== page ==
Barbara is the head Hashemite in this kingdom, so she presided over the mixing and cooking. She got out our biggest pan, the fourteen-incher, and gave the onions a brief fry in oil. The chopped potatoes then went in for a couple of minutes dry-fry, then 8 or 9 veal-stock cubes and cover the pan, to steam them and get them soft. In the meantime, we munched on bread, cheese, and olives. It takes quite a while to get those little red taters tender. Once they were, she sprinkled in minced fresh parsley and dried thyme, added the corned beef, stirred it up, and tasted it before salting and peppering. Then she patted it down and ran the pan under the broiler until it was brown. Results: perfect hash, if hash can be perfect.
Dessert was perfect too: Holt made apple crêpes with whipped cream. The basic crêpe (see below for UTOP-ia) recipe is
1 cup flour
2/3 cup milk
2/3 cup water
3 eggs
Whisk the liquids into the flour (not the other way around) and let the batter sit for at least half an hour.
Then 1/4-1/3 cup in a small non-stick pan filmed with oil. The first pancake is always a trial run.
You can roll 'em, or get all Frenchified and fold 'em in quarters, then dust with powered sugar. We topped with chopped apples sautéed in butter with brown sugar and a shot or two of bourbon. Flambéed the sauce just for the hell of it. Then schlag-obers. So Franco-Austrio-American. Sounds about right.

Ravioli di baccalà

Tuesday 20 March
We had a final slurplet of the brandade left over from Saturday. What to do with it? Enter The Universal Theory of the Pancake.
The Universal Theory of the Pancake (hereafter UTOP-ia) states that all human cultures will at some point develop The Pancake or Pancake-Like Object. The purpose of the pancake is not only to serve as a container for the tiny scraps of valuable food you may have, but to stretch them, make them go further, and generally make you feel special about eating leftovers. Depending on the culture, and the general availability of meat, UTOP-ia states that the pancake may become the dominant, indeed the defining characteristic of the cuisine. Hence the tortilla for Mexico. An enchilada is protein in a tortilla, not to be confused with the burrito which is protein in a tortilla, not to be confused with the taco which is protein in a tortilla, etc. For France, the crêpe (see Weds.); for Jews, the kreplach; for Chinese, the pancake proper (in moo shu pork), gyoza, etc. All of these (except the kreplach) can be raised to high art forms. For the Italians, the raviolo!

Our recipe for basic pasta dough is straight from Beard on Pasta (Holt's plan for next year's Halloween costume).
1 1/2 cups flour
2 eggs
pinch salt
1 TBSP olive oil
Process until the dough just comes together (add a sprinkle of water if necessary). You can tart this up with any herbs, flavors of your choice, so long as they're supple enough to be pressed into the pasta without tearing it up. But since the brandade is very salty, we wanted a simple contrast.

Same went for the sauce. Barbara made a very clean tomato sauce alla Modena: just tomatoes, white wine, and fresh sage, which cooked while we rolled out the pasta. Finished with a splash of balsamic vinegar, but it should be pretty thick, since the ravioli always contribute a little water of their own.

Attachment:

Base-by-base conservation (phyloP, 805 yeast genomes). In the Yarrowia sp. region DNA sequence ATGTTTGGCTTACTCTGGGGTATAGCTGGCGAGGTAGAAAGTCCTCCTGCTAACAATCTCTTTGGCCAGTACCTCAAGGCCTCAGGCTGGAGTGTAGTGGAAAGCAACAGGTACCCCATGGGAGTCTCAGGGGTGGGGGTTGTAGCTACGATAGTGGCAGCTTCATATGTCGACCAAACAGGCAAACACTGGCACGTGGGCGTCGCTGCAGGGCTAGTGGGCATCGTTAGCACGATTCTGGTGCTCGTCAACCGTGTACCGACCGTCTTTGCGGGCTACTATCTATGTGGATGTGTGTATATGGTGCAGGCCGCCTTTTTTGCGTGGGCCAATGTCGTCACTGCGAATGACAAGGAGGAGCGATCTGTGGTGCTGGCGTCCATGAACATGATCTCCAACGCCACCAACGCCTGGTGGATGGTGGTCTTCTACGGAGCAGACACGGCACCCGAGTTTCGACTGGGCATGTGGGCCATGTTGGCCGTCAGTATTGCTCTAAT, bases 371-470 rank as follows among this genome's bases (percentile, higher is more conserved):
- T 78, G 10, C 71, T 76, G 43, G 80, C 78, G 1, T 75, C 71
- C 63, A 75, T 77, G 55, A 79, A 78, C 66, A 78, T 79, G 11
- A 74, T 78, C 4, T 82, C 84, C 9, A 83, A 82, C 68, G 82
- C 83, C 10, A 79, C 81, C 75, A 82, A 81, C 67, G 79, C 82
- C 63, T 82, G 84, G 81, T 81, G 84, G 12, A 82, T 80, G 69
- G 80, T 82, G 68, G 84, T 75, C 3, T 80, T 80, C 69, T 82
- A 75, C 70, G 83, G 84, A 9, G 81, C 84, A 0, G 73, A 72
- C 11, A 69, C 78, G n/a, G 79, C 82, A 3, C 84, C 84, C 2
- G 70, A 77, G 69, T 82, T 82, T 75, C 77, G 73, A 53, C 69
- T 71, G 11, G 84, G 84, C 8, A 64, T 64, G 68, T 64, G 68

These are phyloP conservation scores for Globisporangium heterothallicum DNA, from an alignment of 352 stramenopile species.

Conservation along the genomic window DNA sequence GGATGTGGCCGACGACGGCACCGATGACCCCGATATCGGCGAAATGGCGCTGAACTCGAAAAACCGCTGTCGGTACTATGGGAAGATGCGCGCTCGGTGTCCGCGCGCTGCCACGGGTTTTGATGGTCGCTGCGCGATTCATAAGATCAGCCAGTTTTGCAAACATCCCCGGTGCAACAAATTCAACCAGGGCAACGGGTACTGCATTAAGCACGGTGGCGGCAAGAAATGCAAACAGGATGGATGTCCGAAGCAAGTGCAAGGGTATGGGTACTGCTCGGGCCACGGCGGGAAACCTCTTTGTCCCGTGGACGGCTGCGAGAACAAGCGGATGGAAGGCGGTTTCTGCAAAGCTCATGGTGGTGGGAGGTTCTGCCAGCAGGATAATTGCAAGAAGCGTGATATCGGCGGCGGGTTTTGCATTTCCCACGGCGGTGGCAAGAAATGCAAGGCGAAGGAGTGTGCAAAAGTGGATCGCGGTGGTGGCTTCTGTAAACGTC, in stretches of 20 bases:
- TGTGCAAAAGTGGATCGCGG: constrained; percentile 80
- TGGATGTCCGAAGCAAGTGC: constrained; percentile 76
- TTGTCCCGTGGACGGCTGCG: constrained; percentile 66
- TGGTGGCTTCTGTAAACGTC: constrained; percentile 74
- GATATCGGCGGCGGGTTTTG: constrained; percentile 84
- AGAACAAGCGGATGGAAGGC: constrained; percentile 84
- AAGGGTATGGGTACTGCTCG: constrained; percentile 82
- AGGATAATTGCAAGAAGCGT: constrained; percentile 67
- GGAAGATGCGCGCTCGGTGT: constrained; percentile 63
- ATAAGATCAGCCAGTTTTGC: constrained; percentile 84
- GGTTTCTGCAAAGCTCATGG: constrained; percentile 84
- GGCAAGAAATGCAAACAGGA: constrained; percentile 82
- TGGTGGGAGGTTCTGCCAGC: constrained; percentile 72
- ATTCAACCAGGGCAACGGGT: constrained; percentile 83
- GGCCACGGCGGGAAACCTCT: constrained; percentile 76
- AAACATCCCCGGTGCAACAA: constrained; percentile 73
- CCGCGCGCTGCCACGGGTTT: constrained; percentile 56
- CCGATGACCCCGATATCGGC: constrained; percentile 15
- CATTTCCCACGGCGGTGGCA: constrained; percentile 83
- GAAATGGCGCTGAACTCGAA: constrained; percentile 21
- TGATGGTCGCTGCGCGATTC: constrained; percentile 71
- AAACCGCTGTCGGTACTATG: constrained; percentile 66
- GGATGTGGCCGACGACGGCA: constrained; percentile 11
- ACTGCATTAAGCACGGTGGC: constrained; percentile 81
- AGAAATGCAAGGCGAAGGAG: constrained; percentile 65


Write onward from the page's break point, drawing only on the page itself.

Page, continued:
Rolling out the dough is the fun part, and one of the proofs that man (in the generic sense) was not meant to be alone. We had a pasta party a while ago with Ann and Harry, Kathleen and Steve, all elbows deep in flour, in an assembly line.
There are useful step-by-step illustrations HERE. The only real tricks are to fold the pasta over after the first roll (we keep rolling it until we reach number 5), and to saturate the ravioli mould with flour so the little ravels will pop out readily. The thicker edges of the pasta take about 5 minutes of brisk boilage to be truly al dente.

Tuesday, March 20, 2007

Fava Bean and Spring Vegetable Soup

Monday 19 March
The first fava beans showed up at Madison's. Barbara has some seeds to plant this spring, but they are still a matter of hope and longing. We love fava beans here at the Department of Redundancy Department. Meanwhile Kroger had a special on asparageese.
The recipe is fairly basic from Epicurious, but a bit schizo since it calls for fresh spring vedge, but also fresh basil which is late summer.

Sautéed onions (since the leeks were still pretty scrawny looking) with smallish carrot dice in the butter, then the last of the frozen goose juice from Christmas. Salt, pepper, and a pinch of dried basil from last year's crop. Tossed in the largest of the favas, then the asparagus stems, then the smaller beans, then the asparagus tips, all at about 4 minute intervals. Don't bother with cheese. Serve in the Becky bowls (Thanks, Becky!).
So a spring in our step and a spring in our bowls.

Corned Beef Sandwiches with Colcannon

Sunday March 18
The reason for making two corned beef briskets on St. Patrick's day becomes clear the day after. They shrink unbelievably while cooking. So you need at least one big one (ca. 4 lbs.) to actually slice and serve on the day, especially if you want to provide a doggy bag or two for your guests, and a whole nother brisket for sandwiches and hash for yourselves. In fact, cold corned beef sandwiches may be the only reason for ever boiling corned beef - as below, it's a Jewish thing.
So the next day, we did the obvious and made those sandwiches, with Holt's olive-oil bread, and slathered with mustard and cole slaw; sour pickles on the side. You should be drooling now; I am.